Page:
http://www.raspberrypi.org/phpBB3/viewtopic.php?f=33&t=13149

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actually, if you are simply playing Neo geo games on your rapbian, you would actually want the authentic NeoGeo controllers, not some knock off with only 2 of the 4 buttons – for the original feel and capability of King of Fighters and other NeoGeo games that require the extra buttons.
http://videogamecritic.net/images/systems/neo_cont2.jpg
Can you wire that up to the GPIO next?

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Love MAME. Spent far too much time in my youth playing arcade games, used to be pretty good at Tempest. I am still surprised at how good some of those early arcade games still are, and also how bad some others are that I used to love. My kids love Pacman.
I wonder if you could fit the pi into the joystick case.

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I was the ‘Double Dragon’ king. Just elbow all the way to your girlfriend with one credit! I loved how the game slowed down when you elbowed 3 villains at a time :-)

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MAME is great, but I’d love to see some actual progress on FCEU and ZSNES or SNES9X. Performance of FCEU on the Pi is abysmal, even worse with sound enabled and there is not even a partially working SNES emulator in the repos. Too bad most emulators rely on OpenGL and hardware acceleration, and even worse most of them are i386 only. and no amount of sudo dpkg -i –force-architecture is going to fix that.

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If you’re looking for other console emulators, you can check out the RetroArch project. Since it uses OpenVG for video, you gain some speed from the lack of X overhead:
https://github.com/Themaister/RetroArch

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Let me know when Elite is available

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I love these emulators! Until now, I have not tried anything else than the RetroArch emulator. If you want to give it a try with an auto-installer script, you can find everything at http://petrockblog.wordpress.com/2012/07/22/retropie-setup-an-initialization-script-for-retroarch-on-the-raspberry-pi/. Have fun!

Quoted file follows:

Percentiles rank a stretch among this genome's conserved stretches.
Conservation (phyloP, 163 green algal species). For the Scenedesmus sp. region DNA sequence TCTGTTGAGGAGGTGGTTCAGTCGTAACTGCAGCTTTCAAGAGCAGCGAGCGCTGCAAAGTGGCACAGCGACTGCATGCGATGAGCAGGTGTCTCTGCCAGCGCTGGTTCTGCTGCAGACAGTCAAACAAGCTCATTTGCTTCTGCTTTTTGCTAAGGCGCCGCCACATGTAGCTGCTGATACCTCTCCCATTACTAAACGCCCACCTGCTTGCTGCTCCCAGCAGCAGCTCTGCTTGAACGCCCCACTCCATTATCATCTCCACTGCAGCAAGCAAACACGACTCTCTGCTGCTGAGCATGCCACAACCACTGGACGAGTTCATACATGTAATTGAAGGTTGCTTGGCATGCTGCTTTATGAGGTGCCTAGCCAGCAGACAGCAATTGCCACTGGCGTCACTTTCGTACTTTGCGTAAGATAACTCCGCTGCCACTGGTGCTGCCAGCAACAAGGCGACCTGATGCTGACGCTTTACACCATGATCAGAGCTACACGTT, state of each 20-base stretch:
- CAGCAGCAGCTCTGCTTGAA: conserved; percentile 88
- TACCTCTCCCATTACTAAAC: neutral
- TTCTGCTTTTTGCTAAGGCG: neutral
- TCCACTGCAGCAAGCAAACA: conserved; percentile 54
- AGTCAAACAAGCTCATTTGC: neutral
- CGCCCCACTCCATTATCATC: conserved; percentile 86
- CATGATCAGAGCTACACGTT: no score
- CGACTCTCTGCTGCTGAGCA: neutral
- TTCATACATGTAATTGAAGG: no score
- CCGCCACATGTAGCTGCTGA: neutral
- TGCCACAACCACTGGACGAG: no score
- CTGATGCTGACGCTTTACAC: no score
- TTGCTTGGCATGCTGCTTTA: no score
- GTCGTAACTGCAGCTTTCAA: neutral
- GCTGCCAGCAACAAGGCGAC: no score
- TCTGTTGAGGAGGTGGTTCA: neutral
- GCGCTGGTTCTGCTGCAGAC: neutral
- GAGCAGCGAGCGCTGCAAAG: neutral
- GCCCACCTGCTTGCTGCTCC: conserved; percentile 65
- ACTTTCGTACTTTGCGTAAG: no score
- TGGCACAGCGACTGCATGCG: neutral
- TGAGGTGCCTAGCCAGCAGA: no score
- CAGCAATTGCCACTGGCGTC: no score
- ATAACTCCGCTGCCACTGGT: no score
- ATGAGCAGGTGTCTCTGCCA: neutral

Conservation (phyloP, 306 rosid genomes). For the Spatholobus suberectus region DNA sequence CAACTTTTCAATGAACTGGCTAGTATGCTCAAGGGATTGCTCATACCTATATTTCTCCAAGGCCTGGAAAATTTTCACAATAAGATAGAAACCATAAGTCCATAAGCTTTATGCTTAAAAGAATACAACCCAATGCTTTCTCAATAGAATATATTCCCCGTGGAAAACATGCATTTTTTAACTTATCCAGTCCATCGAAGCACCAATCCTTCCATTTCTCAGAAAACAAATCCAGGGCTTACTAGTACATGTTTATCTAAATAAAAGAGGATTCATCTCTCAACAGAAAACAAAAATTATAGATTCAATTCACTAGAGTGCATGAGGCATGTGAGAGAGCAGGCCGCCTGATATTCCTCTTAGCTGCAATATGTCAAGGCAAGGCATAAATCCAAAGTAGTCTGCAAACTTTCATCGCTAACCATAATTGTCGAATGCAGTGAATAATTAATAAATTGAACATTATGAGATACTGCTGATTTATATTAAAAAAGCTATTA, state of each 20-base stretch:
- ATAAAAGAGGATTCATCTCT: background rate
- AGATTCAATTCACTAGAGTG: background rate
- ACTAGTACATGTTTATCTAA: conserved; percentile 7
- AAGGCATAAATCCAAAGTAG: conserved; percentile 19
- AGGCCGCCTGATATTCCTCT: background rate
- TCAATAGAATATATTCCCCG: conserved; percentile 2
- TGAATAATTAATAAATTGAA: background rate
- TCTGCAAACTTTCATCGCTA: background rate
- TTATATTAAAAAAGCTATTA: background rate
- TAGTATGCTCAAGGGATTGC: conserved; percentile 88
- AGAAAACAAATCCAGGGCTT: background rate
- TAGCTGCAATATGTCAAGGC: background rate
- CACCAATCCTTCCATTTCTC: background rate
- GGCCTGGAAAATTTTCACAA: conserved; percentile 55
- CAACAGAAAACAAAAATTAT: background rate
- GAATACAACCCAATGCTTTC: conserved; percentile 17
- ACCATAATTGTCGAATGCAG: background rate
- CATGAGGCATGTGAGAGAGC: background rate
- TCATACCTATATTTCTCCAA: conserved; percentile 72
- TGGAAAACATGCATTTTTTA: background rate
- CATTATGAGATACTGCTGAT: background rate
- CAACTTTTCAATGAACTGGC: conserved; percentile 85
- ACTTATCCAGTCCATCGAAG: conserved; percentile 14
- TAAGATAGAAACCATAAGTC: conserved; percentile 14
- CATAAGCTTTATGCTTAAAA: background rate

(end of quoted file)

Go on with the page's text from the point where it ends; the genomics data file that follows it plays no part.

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Might want to check this out for those retro joysticks…

http://dangerousprototypes.com/forum/viewtopic.php?f=56&t=2971

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What a great project – thanks for the pointer.

I’ve now adapted the Python to use internal pullups, so the DB9-GPIO connection is now nothing but wiring. I’m planning to make something to attach the joystick port(s) to GPIO, but that should be cheap, simple and robust.

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Great work! I’ve been trying to find a way of doing this myself, to avoid the need to occupy USB ports, or to have to buy a USB keyboard encoder for interfacing arcade quality joysticks & buttons (they generally cost more than a Pi!). I assumed it would require delving into drivers.

This would allow you to build an emulation gaming rig into the base of a joystick, but still allow you to plug in a mouse/keyboard for config or extra USB gamepads for multiplayer.

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Those competition pro’s have some serious lag/timely delay problems and have gotten horrible reviews, I’ve been using a couple of these:

http://www.syzygycompany.com/store/index.php?route=product/product&product_id=50

They work perfectly on the Rasberry Pi’s as well as just regular PC’s and I think Mac’s too (dont know for sure, never tried myself)

Plus they have extra spots to solder on more buttons, I think this joystick better than the other they have because it has a jumper on it that turns its controls in arrow keys and spacebar for use with flash webgames which is cool.